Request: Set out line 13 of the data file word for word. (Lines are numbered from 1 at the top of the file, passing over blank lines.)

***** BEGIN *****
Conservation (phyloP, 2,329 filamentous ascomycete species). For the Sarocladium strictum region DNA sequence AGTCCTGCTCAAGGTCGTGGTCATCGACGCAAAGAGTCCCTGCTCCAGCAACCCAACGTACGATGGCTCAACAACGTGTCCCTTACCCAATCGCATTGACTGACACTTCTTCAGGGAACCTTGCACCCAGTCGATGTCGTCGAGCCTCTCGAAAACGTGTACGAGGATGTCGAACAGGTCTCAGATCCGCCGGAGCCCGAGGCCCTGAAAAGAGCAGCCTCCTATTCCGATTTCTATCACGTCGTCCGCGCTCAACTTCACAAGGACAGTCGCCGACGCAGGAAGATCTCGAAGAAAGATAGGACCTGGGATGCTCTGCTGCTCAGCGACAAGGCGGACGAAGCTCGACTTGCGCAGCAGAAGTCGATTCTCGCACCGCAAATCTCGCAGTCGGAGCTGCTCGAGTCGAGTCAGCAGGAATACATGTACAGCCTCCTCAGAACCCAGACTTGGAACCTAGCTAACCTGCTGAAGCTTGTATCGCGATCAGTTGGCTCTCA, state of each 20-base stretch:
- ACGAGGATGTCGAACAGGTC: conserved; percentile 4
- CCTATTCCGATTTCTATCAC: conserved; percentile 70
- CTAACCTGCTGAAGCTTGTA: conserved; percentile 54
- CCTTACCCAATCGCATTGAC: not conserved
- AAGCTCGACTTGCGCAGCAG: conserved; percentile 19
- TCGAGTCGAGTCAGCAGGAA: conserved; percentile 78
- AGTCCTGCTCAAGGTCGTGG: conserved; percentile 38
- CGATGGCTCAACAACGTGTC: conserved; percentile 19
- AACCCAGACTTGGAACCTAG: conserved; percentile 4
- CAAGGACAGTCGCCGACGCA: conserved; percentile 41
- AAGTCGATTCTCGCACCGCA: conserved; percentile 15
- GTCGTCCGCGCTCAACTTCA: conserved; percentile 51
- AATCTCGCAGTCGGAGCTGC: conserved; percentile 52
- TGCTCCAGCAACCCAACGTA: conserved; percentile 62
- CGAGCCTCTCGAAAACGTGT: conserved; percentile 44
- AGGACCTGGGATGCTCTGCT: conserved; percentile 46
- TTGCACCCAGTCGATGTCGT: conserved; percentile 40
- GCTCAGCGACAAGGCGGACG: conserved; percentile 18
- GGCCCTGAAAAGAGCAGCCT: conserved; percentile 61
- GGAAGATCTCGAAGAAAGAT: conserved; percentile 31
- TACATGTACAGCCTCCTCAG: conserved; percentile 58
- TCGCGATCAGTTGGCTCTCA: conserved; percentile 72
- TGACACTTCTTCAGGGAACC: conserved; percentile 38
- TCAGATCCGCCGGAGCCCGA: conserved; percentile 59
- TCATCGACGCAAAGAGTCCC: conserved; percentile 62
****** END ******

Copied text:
- GTCGTCCGCGCTCAACTTCA: conserved; percentile 51